Noble Beast

Noble Beast

4.6 9
by Andrew Bird
     
 

View All Available Formats & Editions

Released in 2007, Armchair Apocrypha proved that hyper-literate singer/songwriter, genre-bending violin player, and peerless whistler Andrew Bird had found the perfect middle ground between his increasingly austere solo sets and the full-band grandeur of his days with the Bowl of Fire, a strategy he repeats with similar

Overview

Released in 2007, Armchair Apocrypha proved that hyper-literate singer/songwriter, genre-bending violin player, and peerless whistler Andrew Bird had found the perfect middle ground between his increasingly austere solo sets and the full-band grandeur of his days with the Bowl of Fire, a strategy he repeats with similar results on Noble Beast, his fifth full-length solo offering and second collection for the Mississippi-based Fat Possum label. Bird, a classically trained violinist since the age of four, has skillfully integrated nearly everything with strings on it into his repertoire since his conversion from the Weill and Brecht-heavy days of Music of Hair, Thrills, and Oh! The Grandeur to the semi-mainstream indie pop of The Swimming Hour, but it's his seemingly limitless capacity for manipulation of the violin that dominates Noble Beast. Opening cut "Oh No," a track that Bird began releasing sketches of months before the album's street date, may be his most successful foray into the murky world of the potentially commercial pop song yet, boasting a chorus that points directly at the Shins while maintaining the artistic integrity of the loop-happy, meticulous craftsman who fans have been watching evolve since 2003's Weather Systems. What follows is a typically eclectic batch of material that reflect Bird's own musical time line. Tracks like "Masterswarm" and "Not a Robot, But a Ghost" are proof positive that he hasn't completely abandoned his swing jazz roots, "Fitz and the Dizzyspells" could very well provide audiences with their first opportunity to "bust a move" at a show, while "Nomenclature"'s easy country-folk front half dissolves into a rear end that wouldn't seem out of place on a late-'90s Radiohead album. Throughout it all Bird rhymes -- sometimes to a fault -- like a history or biology professor ("From proto-Sanskrit Minoans to porto-centric Lisboans"), rendering many of the songs clever as opposed to emotionally resonant, but whatever romance he lacks in the textual medium he more than makes up for in melody. [The deluxe version of the album includes an impressive bonus disc of instrumental works, cleverly titled Useless Creatures, which features collaborations with Wilco drummer Glenn Kotche and jazz bassist Todd Sickafoose.]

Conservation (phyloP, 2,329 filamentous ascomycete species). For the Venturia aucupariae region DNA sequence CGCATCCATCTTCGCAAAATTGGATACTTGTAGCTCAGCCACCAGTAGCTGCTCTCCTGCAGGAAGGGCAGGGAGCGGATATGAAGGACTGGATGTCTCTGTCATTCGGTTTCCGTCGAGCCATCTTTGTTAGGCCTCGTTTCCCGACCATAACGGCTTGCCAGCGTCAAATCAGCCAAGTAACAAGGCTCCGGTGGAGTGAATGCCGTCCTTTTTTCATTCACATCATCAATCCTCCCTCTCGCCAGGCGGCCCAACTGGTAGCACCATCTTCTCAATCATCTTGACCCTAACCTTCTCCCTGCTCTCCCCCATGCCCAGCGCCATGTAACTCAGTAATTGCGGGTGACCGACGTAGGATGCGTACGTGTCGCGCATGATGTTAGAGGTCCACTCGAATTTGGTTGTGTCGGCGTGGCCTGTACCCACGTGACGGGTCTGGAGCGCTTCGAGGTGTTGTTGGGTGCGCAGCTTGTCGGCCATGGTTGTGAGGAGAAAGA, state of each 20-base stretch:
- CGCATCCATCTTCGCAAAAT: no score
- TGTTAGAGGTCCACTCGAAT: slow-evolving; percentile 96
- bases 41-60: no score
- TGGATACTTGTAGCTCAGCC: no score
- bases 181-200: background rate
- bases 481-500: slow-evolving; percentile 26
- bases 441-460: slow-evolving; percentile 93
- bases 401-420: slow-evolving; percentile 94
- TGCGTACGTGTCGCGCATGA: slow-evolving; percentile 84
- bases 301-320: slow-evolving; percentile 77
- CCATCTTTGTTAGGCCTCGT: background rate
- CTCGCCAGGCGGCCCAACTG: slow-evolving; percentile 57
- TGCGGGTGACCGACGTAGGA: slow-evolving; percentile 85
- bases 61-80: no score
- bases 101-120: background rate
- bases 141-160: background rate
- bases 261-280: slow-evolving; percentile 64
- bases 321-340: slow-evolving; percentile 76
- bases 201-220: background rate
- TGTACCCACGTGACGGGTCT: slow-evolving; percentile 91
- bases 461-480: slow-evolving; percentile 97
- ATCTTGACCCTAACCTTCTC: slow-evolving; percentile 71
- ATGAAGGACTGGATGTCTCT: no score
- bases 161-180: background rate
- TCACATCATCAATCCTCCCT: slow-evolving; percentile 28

Editorial Reviews

New York Times Magazine - Jonathan Mahler
Andrew Bird’s approach to songwriting is...intuitive and impressionistic. Often, a word or phrase will catch his eye for no apparent reason. Or he might hear a sound — the creaking of a door, the wailing of an infant — or experience a feeling that he’ll want to match to words. He is more interested in how the words in his lyrics sound, in the mood they create and sense they relate, than in their literal meaning....Bird’s ambitions and talents can send him in a lot of different directions. His last album, “Armchair Apocrypha,” is sprawling, “erratic and ecstatic,” as Bird puts it. On “Noble Beast,” he worked hard not to let himself get carried away, to keep his songs as simple and direct as possible. He wanted the record to be characterized not by the countless peaks and valleys of his live perform­ances but by a single, unifying palette. Having spent much of his career deliberately avoiding repetition, Bird cautiously embraced it on “Noble Beast.” The result is a focused record with a couple of genuinely catchy pop songs.

Product Details

Release Date:
02/03/2009
Label:
Fat Possum Records
UPC:
0767981112411
catalogNumber:
1124
Rank:
43368

Tracks

Album Credits

Customer Reviews

Average Review:

Write a Review

and post it to your social network

     

Most Helpful Customer Reviews

See all customer reviews >

Noble Beast 4.7 out of 5 based on 0 ratings. 9 reviews.
Anonymous More than 1 year ago
excellent as always!!!
Anonymous More than 1 year ago
While this album is firmly rooted on the mellow side of music, it is still engaging and exciting. Masterswarm has complex rhythm with fuzz guitar, cello, whistling. Each song has a different feel, but the album is cohesive. It has been in my heavy rotation for the six weeks since purchase.
Pink_Cuppah More than 1 year ago
This CD is very relaxing and refreshing. It is innovative and quite comforting. Something to listen to when one wishes to relax and just take a break from a busy lifestyle. Although complex and engaging, the music is very calming and deep. I really enjoy listening to this album when doing simple chores or riding public transport. It's really a great buy!
Anonymous More than 1 year ago
Anonymous More than 1 year ago
Anonymous More than 1 year ago
Anonymous More than 1 year ago
Anonymous More than 1 year ago
Anonymous More than 1 year ago